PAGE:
These two wrongkos are termed "capu" in the diagrams, but I think most people in Central Jawa would most likely refer to both as "kagok". Maybe a real ahli keris would not, but dealers and people with no personality problems probably would.

Essentially a kagok, or kagok capu has that heaviness through the body & they look a bit shorter than other styles. We can have both ladrang & gayam kagok wrongkos, and both gayam & ladrang styles of wrongko have multiple sub-forms.

Its not all that hard to fit a blade to a wrongko provided the overall angles are right and the wrongko does not already have a big mouth. I can fit a blade to a suitable wrongko in 2 or 3 hours, its just patience and the right tools. An experienced tukang wrongko or m'ranggi can do it in a fraction of the time it takes me.
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Old 5th November 2023, 09:10 AM   #7
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Yes Jean, "daunan" is a commonly used name for the Madura ladrangan, but there are variations in Madurese ladrangans, just as there are variations in Solonese & Ngayoga ladrangans , as well as the other regional variations.

As you have said "daunan" indicates leaf, but this is generic, not specific. In a Jawa wrongko the wide leaf-like part of a ladrang wrongko is called the "ron", or "godhong", which again means "leaf".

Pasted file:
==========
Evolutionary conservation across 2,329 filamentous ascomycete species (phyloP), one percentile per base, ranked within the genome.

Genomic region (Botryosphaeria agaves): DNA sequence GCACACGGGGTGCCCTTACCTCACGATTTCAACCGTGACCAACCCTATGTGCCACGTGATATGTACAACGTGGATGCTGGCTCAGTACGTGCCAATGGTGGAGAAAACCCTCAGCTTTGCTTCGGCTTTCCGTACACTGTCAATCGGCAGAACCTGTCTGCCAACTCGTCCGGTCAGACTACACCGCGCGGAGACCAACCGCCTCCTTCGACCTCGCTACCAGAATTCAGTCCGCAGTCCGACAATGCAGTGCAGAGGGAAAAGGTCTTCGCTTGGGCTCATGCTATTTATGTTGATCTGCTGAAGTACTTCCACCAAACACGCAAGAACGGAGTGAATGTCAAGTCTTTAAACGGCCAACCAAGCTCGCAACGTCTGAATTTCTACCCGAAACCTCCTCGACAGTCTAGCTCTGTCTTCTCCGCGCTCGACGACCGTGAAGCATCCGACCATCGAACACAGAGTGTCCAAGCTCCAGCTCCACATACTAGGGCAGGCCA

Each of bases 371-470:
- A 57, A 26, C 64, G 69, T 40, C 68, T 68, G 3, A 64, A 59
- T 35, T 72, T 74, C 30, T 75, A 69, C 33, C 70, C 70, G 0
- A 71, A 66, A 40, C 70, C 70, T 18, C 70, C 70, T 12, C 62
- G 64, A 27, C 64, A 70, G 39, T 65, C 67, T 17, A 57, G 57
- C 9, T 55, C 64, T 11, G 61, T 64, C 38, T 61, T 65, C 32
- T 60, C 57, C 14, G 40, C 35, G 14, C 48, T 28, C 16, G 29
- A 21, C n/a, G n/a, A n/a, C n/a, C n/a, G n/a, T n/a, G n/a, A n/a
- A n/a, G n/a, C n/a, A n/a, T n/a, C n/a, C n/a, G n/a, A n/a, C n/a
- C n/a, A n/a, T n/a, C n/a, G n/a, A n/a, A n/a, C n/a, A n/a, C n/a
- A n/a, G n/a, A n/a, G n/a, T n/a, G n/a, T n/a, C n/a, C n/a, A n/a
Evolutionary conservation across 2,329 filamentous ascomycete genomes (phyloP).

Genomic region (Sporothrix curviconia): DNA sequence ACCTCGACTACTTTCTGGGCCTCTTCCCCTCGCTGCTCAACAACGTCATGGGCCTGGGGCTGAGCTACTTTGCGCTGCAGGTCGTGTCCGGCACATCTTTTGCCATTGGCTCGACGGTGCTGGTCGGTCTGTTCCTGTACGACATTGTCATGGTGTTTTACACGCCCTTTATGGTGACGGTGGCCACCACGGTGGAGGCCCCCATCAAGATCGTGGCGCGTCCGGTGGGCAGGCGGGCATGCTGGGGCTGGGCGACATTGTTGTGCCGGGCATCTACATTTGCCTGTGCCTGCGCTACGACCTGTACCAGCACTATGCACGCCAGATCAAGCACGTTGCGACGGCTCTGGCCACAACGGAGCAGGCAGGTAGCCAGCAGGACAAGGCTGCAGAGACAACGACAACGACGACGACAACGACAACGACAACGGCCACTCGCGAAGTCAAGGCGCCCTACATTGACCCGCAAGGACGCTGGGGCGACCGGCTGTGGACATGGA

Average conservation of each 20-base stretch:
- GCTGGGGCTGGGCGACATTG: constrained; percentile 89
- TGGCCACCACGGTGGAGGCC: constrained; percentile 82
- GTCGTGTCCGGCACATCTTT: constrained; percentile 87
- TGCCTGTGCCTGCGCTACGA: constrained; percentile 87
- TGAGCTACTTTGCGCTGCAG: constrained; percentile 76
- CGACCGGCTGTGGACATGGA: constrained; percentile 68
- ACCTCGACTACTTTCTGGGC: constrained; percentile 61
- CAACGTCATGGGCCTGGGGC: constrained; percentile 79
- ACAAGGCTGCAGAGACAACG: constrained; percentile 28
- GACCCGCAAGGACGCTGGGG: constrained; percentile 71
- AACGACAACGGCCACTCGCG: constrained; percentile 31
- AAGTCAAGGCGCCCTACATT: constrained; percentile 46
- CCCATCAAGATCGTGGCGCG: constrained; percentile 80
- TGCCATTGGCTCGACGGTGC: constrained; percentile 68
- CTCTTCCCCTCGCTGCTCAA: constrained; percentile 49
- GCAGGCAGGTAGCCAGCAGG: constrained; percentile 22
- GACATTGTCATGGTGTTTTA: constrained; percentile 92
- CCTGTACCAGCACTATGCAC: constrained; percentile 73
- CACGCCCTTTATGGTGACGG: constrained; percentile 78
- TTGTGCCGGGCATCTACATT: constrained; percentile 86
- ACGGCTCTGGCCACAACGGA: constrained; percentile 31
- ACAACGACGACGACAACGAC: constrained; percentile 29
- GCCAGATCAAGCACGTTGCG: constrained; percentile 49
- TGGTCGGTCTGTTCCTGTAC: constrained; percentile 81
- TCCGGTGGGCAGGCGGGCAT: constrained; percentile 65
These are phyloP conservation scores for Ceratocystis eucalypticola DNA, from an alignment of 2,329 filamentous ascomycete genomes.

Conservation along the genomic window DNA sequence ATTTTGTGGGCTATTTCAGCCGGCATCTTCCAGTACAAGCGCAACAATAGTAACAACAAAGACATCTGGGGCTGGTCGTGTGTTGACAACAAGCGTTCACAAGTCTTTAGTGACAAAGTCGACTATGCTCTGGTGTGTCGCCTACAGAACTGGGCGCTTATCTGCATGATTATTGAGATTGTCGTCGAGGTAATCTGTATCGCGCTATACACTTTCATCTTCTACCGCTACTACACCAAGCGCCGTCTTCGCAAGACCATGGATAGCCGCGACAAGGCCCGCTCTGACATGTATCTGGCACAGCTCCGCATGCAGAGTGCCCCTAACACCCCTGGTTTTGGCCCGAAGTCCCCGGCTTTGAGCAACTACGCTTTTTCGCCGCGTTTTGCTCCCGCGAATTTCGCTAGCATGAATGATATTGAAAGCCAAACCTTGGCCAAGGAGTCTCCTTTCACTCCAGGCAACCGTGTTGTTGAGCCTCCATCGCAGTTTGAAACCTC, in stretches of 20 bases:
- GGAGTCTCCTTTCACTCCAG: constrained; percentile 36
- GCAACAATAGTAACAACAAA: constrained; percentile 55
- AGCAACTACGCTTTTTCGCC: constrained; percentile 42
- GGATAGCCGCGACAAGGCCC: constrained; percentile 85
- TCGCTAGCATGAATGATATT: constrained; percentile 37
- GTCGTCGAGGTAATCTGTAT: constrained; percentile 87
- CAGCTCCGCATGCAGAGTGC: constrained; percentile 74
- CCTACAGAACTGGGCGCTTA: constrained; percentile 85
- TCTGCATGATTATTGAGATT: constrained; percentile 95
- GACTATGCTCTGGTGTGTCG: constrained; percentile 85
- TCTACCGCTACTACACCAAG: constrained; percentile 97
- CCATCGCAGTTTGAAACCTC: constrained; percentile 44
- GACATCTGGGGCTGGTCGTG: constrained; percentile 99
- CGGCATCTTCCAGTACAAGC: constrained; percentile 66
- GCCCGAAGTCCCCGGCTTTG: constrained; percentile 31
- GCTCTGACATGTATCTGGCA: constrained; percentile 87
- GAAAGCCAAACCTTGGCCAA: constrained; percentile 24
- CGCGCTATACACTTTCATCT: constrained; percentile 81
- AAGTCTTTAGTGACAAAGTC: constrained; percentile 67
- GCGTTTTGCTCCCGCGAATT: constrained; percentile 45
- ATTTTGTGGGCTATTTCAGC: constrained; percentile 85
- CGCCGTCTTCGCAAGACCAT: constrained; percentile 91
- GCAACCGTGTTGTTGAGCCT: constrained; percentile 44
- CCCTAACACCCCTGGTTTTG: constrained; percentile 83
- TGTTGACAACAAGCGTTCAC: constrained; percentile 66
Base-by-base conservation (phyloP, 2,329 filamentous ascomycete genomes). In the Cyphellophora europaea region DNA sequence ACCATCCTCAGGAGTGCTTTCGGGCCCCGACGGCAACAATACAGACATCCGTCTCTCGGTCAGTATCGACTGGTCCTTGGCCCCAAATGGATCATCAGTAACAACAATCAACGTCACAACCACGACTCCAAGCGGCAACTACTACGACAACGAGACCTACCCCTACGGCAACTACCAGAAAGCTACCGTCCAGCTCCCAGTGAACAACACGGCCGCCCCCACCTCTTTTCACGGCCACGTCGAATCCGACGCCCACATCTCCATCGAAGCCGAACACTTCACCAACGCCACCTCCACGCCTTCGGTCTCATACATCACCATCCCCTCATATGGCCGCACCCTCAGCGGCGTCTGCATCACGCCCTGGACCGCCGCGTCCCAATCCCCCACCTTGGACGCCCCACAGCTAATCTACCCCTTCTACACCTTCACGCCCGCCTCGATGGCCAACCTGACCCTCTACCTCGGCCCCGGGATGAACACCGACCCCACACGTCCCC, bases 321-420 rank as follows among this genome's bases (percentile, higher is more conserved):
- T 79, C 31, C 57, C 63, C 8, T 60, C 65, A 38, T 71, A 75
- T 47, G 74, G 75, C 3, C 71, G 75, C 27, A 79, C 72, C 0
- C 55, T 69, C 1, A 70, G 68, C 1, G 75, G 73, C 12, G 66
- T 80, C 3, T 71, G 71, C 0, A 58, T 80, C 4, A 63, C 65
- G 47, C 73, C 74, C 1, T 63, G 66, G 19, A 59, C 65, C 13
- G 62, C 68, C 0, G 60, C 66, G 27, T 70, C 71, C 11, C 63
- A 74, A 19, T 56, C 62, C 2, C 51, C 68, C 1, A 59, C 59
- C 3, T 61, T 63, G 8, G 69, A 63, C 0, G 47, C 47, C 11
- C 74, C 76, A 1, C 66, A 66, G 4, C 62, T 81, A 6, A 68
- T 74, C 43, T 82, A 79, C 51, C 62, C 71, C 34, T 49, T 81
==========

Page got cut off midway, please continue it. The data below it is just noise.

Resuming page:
All Jawa ladrangs have this "ron", all Madura ladrang style wrongkos also have the leaf-like part, & in Madura it is called "daun", so a Madura ladrang is "daunan", ie, a wrongko with a "leaf".

Its generic, just as "Ladrangan" is generic.

The Kagok style is found in all areas of Jawa & Madura that do not wish to follow the lead of Ngoyoga & Solo, kagok wrongkos are found in Madiun, Magelang, the North Pesisir, and it is found in Madura & other places. It is not a form that originated in Solo, so it is not a sub-type of the Solonese ladrangan, it is a sub-type of the Javanese ladrangan. Some people believe it originated on the North Coast.

We could most certainly call Paul's wrongko "daunan", & that would be the same as calling it "ladrangan", Kagok, Kagok Capu, & Capu are sub-varieties of the Ladrangan form if we use Javanese, & the Daunan form if we use Madurese.

EDIT

Something just occurred to me.

The word "daun" is a Malay word, it does not occur in Javanese, nor in Old Javanese, nor Balinese for that matter.

I am not literate in Madurese, & I've seen the word "daunan" used frequently to describe the Madura ladrang, but I now doubt that this is the correct word in the indigenous language of Madura to describe the Madura Ladrang, I think that "daunan" has perhaps been coined by people who predominantly use Bahasa Indonesia in public communication, so probably educated Indonesians living adjacent to Madura, or perhaps amongst Indonesian collectors, but not amongst the Madurese people living in rural areas or who are societal elites.

Maybe we still have a way to go before we really know the correct term to use when we refer to a Madurese ladrangan wrongko.

Last edited by A. G. Maisey; 5th November 2023 at 08:19 PM. Reason: Afterthought